IRS SCAM WARNING
The Truro Police Department would like to warn its citizens to guard
themselves against potential telephone scams. Recently the IRS calling to
inform you that you owe money is very popular. Here is information from
the IRS website on how to protect yourself.
Scammers make unsolicited calls. Thieves call taxpayers claiming
to be IRS officials. They demand that the victim pay a bogus tax bill.
They con the victim into sending cash, usually through a prepaid debit
card or wire transfer. They may also leave urgent callback requests
through phone robo-calls or via
Callers try to scare their victims. Many phone scams use threats
to intimidate and bully a victim into paying. They may even threaten to
arrest, deport or revoke the license of their victim if they don't get the
Scams use caller ID spoofing. Scammers often alter caller ID to
make it look like the IRS or another agency is calling. The callers use
IRS titles and fake badge numbers to appear legitimate. They may use the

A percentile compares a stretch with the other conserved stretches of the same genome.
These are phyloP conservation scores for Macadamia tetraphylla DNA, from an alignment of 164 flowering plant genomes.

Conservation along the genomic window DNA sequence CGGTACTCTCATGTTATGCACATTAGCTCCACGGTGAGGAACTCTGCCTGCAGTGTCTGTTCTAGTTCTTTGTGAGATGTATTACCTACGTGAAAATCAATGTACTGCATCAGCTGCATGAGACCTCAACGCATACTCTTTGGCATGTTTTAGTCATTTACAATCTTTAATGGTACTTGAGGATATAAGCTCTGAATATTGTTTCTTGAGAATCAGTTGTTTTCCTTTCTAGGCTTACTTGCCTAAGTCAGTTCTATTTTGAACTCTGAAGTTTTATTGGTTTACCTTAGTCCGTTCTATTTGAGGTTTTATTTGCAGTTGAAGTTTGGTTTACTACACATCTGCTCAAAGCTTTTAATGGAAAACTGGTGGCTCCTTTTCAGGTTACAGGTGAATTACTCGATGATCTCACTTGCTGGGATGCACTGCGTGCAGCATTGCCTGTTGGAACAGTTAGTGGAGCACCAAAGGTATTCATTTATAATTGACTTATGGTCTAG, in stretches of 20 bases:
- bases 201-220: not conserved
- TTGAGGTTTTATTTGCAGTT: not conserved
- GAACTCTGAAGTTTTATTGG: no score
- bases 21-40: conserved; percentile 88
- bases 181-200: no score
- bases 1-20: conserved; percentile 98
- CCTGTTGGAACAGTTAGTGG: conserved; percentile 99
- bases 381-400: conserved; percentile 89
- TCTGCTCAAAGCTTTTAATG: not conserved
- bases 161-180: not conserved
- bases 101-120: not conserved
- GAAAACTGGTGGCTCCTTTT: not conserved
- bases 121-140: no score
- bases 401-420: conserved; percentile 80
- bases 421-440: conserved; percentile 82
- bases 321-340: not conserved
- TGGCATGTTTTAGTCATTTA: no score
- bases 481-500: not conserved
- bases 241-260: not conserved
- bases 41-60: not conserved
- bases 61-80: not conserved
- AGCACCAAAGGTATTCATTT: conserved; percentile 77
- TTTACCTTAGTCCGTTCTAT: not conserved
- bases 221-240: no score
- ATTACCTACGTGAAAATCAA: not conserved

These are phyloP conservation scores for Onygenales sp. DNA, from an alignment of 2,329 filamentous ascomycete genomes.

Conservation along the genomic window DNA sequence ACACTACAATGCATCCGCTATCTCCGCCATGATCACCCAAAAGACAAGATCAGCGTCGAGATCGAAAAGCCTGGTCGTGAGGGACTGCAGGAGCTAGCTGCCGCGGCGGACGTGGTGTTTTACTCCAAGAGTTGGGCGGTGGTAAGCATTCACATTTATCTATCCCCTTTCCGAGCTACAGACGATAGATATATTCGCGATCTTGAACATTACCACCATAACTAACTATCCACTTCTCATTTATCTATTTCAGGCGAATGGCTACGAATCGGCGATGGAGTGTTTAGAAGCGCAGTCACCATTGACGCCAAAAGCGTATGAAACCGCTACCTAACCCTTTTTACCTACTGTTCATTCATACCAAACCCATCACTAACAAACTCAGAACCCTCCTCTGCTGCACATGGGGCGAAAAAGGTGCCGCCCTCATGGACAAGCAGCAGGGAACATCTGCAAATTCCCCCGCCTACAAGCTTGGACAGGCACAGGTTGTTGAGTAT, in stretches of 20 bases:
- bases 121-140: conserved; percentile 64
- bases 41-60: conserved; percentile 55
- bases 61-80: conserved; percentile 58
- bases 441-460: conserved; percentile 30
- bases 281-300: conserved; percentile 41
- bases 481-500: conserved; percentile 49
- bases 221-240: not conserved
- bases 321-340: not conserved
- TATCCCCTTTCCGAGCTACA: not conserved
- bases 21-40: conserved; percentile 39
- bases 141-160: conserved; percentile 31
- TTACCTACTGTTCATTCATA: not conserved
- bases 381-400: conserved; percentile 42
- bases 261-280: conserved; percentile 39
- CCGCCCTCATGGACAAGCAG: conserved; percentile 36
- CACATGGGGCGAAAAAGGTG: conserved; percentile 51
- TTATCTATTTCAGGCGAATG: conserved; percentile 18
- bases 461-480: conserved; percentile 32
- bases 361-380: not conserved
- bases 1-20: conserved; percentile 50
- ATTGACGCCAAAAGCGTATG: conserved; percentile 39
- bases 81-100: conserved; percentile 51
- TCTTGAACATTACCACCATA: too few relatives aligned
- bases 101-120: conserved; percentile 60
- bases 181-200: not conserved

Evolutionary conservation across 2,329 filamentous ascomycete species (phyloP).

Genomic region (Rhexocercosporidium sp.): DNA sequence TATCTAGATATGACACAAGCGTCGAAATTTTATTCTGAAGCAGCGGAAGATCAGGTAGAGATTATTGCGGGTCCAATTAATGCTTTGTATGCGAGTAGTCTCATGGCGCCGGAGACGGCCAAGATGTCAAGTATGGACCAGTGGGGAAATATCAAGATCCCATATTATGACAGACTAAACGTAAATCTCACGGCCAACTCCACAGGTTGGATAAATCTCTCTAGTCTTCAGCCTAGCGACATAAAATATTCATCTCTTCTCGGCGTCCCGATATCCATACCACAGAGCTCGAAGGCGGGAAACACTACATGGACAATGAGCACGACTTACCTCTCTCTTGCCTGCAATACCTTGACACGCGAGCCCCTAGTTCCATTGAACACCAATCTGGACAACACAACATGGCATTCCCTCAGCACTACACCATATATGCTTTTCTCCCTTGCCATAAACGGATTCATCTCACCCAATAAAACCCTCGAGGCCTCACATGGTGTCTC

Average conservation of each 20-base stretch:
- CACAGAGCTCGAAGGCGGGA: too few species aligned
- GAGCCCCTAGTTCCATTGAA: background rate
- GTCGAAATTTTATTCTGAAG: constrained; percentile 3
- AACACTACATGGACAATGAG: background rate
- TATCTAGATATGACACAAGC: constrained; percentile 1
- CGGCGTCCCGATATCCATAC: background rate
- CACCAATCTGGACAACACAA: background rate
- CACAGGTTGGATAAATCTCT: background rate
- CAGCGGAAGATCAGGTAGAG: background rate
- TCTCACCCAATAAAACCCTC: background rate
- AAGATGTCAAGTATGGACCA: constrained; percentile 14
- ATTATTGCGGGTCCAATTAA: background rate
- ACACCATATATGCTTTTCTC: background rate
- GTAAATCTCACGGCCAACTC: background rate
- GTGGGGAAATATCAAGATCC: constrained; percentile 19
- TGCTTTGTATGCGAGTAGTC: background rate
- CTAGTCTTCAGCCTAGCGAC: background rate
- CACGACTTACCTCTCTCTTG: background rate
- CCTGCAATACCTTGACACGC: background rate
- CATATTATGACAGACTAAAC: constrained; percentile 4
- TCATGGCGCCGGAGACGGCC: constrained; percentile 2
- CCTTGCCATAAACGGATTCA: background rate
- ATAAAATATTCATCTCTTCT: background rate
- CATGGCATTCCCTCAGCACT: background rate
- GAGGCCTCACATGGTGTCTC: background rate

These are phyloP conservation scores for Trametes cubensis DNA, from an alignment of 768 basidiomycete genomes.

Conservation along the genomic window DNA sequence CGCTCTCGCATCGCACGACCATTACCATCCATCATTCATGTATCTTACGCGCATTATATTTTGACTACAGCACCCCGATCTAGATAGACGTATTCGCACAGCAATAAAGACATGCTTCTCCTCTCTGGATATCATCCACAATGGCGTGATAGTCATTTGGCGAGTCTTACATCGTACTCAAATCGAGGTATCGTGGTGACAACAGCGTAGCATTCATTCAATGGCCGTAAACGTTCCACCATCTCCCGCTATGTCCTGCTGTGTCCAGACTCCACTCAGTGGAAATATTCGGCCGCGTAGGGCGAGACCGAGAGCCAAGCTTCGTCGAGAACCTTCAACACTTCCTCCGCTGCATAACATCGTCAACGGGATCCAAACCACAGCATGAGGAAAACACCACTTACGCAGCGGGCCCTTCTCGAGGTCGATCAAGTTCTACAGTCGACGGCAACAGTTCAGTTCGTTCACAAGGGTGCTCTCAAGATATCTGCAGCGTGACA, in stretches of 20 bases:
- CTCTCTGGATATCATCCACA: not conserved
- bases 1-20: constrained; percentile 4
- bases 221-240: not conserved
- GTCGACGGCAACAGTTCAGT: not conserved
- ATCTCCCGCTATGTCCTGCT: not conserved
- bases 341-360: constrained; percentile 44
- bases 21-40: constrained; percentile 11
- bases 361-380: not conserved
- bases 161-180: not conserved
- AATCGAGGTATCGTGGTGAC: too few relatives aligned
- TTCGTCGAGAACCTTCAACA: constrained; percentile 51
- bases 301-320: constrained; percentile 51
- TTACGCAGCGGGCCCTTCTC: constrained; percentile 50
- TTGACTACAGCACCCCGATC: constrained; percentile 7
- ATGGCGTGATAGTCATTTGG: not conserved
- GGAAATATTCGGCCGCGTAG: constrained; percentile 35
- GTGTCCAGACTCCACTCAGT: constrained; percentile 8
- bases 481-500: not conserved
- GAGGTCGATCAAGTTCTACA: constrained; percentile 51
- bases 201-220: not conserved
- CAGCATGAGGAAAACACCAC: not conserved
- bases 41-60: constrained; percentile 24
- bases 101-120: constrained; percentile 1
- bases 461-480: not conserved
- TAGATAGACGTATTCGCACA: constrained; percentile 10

victim's name, address and other personal information to make the call
Cons try new tricks all the time. Some schemes provide an actual
IRS address where they tell the victim to mail a receipt for the payment
they make. Others use emails that contain a fake IRS document with a phone
number or an email address for a reply. These scams often use official IRS
letterhead in emails or regular mail that they send to their victims. They
try these ploys to make the ruse look official.
The IRS will not:
-Call you to demand immediate payment. The IRS will not call you if you
owe taxes without first sending you a bill in the mail.
-Demand that you pay taxes and not allow you to question or appeal the
amount you owe.
-Require that you pay your taxes a certain way. For instance, require
that you pay with a prepaid debit card.
-Ask for your credit or debit card numbers over the phone.
-Threaten to bring in police or other agencies to arrest you for not